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Child of Storm H. Rider Haggard

XVI. Mameena--Mameena--Mameena!

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"Through whom, Saduko?"

"Whom? Why, the Prince Umbelazi, whom I betrayed for Mameena's sake."

"Why do you talk wind, Saduko?" I asked. "Years ago I saw Indhlovu-ene-Sihlonti die."

"Die, Macumazahn! We do not die; it is only our flesh that dies. Yes, yes, I have learned that since we parted. Do you not remember his last words: 'I will haunt you while you live, and when you cease to live, ah! then we shall meet again'? Oh! from that hour to this he has haunted me, Macumazahn--he and the others; and now, now we are about to meet as he promised."

Then once more he hid his eyes and groaned.

"He is mad," I whispered to Nandie.

"Perhaps. Who knows?" she answered, shaking her head.

Saduko uncovered his eyes.

"Make 'the-thing-that-burns' brighter," he gasped, "for I do not perceive him so clearly when it is bright. Oh! Macumazahn, he is looking at you and whispering. To whom is he whispering? I see! to Mameena, who also looks at you and smiles. They are talking. Be silent. I must listen."

Now, I began to wish that I were out of that hut, for really a little of this uncanny business went a long way. Indeed, I suggested going, but Nandie would not allow it.

"Stay with me till the end," she muttered. So I had to stay, wondering what Saduko heard Umbelazi whispering to Mameena, and on which side of me he saw her standing.

He began to wander in his mind.

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"That was a clever pit you dug for Bangu, Macumazahn; but you would not take your share of the cattle, so the blood of the Amakoba is not on your head. Ah! what a fight was that which the Amawombe made at Endondakusuka. You were with them, you remember, Macumazahn; and why was I not at your side? Oh! then we would have swept away the Usutu as the wind sweeps ashes. Why was I not at your side to share the glory? I remember now--because of the Daughter of Storm. She betrayed me for Umbelazi, and I betrayed Umbelazi for her; and now he haunts me, whose greatness I brought to the dust; and the Usutu wolf, Cetewayo, curls himself up in his form and grows fat on his food. And--and, Macumazahn, it has all been done in vain, for Mameena hates me. Yes, I can read it in her eyes. She mocks and hates me worse in death than she did in life, and she says that--that it was not all her fault--because she loves--because she loves--"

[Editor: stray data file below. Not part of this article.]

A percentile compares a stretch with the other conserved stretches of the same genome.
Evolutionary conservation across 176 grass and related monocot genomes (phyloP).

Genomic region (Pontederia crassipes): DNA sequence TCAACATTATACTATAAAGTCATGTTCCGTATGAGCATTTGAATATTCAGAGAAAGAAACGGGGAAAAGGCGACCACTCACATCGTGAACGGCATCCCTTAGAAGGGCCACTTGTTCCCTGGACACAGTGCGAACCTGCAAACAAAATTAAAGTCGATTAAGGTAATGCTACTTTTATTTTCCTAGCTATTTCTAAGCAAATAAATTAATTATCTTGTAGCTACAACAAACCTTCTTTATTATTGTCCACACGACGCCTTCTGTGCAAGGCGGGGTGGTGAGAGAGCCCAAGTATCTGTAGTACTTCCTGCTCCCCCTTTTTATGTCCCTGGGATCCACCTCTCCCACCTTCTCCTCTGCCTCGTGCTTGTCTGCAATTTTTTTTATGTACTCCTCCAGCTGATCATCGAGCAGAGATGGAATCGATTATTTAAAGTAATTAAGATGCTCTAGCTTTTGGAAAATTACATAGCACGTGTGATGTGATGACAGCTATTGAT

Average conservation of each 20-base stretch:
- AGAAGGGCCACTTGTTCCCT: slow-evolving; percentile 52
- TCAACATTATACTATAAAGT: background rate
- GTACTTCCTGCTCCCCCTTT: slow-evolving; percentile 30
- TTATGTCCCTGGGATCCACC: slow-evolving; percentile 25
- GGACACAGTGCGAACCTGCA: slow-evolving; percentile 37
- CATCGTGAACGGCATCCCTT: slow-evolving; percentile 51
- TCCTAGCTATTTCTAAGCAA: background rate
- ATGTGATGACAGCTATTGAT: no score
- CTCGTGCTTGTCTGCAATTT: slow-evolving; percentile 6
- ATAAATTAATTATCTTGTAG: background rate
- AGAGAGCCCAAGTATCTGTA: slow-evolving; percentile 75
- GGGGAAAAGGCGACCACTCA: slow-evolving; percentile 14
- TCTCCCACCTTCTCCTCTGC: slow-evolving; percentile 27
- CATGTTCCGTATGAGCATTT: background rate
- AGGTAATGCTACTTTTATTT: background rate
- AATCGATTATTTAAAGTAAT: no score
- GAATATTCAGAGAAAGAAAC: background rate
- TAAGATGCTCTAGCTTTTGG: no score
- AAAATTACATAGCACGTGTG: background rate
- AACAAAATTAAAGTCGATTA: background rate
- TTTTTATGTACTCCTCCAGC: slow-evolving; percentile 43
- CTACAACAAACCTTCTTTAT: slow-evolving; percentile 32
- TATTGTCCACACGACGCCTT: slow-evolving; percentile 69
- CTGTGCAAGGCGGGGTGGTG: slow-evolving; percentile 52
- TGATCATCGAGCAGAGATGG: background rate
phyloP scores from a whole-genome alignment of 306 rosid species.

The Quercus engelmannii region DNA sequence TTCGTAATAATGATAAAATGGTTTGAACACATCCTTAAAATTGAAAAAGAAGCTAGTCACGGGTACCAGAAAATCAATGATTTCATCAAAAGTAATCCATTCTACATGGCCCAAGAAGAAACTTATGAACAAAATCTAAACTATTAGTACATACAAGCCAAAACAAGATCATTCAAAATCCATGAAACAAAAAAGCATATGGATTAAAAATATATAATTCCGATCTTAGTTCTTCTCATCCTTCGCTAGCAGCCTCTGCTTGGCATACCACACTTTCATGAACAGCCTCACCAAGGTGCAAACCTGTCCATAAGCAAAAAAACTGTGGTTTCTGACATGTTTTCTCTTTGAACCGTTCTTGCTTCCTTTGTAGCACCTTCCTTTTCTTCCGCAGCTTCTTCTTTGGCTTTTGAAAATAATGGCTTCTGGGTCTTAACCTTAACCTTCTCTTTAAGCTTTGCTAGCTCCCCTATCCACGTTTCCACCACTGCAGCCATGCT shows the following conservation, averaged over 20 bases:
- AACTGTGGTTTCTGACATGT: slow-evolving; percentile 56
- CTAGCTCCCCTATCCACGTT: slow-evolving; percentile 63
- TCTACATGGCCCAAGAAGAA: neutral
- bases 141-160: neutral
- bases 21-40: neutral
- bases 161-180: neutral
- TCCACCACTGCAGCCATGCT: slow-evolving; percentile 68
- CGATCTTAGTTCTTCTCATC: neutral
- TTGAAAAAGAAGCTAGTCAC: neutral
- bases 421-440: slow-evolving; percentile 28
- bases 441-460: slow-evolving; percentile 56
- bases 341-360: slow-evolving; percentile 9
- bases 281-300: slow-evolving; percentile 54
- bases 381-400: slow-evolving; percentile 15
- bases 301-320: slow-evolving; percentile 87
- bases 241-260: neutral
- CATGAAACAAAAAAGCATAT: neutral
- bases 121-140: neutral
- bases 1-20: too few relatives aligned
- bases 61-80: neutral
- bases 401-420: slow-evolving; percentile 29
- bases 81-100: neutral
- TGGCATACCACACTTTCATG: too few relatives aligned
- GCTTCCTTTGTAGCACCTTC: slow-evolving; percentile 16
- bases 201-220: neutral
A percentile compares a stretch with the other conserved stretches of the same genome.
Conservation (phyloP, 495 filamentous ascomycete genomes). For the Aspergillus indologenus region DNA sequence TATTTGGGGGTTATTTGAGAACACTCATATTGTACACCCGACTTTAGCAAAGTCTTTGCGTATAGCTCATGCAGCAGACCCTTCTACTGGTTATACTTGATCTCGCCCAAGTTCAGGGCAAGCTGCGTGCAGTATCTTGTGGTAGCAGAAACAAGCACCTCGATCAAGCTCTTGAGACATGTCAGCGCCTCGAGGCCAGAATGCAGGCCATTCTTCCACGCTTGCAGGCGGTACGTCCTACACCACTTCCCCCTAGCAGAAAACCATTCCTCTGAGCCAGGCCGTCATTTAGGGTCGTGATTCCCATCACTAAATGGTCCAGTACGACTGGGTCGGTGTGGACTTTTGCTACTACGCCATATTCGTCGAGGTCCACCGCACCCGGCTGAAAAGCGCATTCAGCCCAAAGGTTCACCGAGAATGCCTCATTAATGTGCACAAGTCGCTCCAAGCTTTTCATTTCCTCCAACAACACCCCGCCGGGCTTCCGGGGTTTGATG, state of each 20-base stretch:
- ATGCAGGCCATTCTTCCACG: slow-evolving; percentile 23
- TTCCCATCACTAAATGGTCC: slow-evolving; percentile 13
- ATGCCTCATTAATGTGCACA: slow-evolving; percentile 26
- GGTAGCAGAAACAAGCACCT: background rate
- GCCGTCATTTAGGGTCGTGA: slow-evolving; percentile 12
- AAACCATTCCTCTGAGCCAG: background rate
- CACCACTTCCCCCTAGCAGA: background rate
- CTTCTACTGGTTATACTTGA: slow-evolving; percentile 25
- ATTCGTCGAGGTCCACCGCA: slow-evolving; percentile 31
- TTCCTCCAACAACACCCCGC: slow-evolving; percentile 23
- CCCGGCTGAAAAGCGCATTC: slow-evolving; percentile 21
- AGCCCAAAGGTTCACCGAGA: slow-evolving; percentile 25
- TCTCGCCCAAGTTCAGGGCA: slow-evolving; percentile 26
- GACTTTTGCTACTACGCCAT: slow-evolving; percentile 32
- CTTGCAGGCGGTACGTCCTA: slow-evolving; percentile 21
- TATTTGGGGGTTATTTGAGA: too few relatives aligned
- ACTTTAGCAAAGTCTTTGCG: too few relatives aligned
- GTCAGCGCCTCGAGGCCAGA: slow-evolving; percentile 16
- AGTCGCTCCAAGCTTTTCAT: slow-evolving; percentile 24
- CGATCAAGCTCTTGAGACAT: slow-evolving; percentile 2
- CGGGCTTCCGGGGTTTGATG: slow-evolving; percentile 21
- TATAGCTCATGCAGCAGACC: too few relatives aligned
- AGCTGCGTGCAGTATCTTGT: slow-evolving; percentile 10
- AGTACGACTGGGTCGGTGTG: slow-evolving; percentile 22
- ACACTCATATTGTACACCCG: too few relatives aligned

A look of bewilderment came upon his face--his poor, tormented face; then suddenly Saduko threw his arms wide, and sobbed in an ever-weakening voice:

"All--all done in vain! Oh! Mameena, Ma--mee--na, Ma--meena!" and fell back dead.

"Saduko has gone away," said Nandie, as she drew a blanket over his face. "But I wonder," she added with a little hysterical smile, "oh! how I wonder who it was the Spirit of Mameena told him that she loved--Mameena, who was born without a heart?"

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Child of Storm
H. Rider Haggard

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